High demand for DB11s and a refinancing operation have helped put Aston Martin in the black for the first quarter of 2017.
Revenue has more than doubled from £92.6m to £188.3m in Q1, making it the first time the company has turned a first-quarter profit in over a decade.
This has been helped by generally strong retail performance and market share gains, particularly in the UK and China.
Aston Martin CEO Andy Palmer says the company’s ‘seven models in seven years’ product plan is coming to fruition.
“The group has made a strong start to the year. We are delivering on our ‘Second Century’ transformation program and building sustainable profitability.
“Forthcoming models including the new Vantage and Vanquish will expand on our recent growth, underpinned by the financial resources and operational discipline of a true British success story in luxury car production.”
The plan started in 2016 with the now in-demand DB11, with this year’s new Vantage next up and a Vanquish successor in 2018.
Company CFO Mark Wilson says Aston can continue to grow and develop new cars thanks to forecasted savings, despite the company only having been profitable in two years of its 104-year history.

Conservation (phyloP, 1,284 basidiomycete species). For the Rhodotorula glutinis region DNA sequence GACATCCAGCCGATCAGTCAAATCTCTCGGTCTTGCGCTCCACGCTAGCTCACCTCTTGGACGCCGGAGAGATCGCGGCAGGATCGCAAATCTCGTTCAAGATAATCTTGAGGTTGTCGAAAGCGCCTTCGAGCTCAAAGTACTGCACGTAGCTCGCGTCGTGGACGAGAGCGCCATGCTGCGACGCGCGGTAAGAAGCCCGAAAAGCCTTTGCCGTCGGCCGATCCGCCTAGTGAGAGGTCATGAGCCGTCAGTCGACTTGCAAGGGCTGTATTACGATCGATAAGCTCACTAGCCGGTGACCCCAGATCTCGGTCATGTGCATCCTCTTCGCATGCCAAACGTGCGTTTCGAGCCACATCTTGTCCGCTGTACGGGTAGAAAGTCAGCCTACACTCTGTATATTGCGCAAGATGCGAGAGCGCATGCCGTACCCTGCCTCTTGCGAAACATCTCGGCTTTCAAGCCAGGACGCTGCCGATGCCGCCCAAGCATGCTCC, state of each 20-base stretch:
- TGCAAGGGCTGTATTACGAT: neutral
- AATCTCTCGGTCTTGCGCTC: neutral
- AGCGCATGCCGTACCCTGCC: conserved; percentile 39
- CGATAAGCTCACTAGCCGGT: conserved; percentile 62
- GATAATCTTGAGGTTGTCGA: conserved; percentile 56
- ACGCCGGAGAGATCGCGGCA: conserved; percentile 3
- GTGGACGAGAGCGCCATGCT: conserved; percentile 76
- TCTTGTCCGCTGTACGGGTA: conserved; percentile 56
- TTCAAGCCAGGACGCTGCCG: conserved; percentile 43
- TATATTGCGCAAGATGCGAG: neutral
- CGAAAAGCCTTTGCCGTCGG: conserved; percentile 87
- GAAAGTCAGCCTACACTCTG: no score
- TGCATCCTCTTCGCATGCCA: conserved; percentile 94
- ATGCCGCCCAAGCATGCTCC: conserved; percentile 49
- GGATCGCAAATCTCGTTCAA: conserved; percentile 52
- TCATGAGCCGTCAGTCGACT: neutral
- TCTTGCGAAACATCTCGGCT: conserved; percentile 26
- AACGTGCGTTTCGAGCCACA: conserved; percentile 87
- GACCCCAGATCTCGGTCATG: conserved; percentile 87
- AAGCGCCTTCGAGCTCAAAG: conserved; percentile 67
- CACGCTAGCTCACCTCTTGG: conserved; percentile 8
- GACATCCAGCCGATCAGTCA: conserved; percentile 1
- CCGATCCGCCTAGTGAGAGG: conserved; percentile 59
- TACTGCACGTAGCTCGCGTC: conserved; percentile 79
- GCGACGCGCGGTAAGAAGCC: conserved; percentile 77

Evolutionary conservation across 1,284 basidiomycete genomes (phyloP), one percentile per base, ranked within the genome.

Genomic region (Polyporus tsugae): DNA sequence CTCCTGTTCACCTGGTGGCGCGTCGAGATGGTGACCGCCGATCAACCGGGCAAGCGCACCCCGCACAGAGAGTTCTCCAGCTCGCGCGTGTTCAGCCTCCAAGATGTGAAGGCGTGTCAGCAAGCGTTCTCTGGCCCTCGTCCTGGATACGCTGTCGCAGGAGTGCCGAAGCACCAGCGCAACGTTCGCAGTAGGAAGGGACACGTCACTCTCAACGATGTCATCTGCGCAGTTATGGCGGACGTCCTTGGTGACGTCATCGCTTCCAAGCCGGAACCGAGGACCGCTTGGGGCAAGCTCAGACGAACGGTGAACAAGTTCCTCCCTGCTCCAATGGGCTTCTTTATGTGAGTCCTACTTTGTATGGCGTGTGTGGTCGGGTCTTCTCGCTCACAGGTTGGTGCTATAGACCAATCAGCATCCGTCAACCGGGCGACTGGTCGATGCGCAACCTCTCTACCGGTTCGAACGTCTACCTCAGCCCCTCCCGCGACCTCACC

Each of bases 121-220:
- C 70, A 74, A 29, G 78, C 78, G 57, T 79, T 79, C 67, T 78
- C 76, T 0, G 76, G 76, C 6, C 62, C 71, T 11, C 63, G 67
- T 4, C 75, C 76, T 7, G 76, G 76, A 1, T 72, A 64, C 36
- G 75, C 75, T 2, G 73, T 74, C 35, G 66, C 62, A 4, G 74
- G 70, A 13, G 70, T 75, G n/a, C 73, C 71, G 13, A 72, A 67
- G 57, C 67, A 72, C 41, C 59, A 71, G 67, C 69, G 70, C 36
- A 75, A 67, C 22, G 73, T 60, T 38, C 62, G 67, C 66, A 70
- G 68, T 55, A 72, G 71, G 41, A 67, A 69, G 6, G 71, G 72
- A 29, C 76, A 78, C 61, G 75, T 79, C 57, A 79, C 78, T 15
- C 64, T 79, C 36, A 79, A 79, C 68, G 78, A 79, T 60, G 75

“The refinancing is expected to result in annual income statement interest savings of more than £10 million and strengthens our capital structure,” Wilson says.
“As our operational performance improves, we now have a solid financial platform on which to continue to grow.”
Confidence in the brand also seems to be a factor, as CEO Palmer continues the ‘second century plan’ by taking measures such as inspecting the first 1000 DB11s produced.
Speaking to MOTOR earlier this year, Palmer said: “I don’t give a shit whether we go bankrupt in the process, we’re not sending crap cars out to the customers.”
That attitude would appear to be part of the reason for Aston’s profit jump.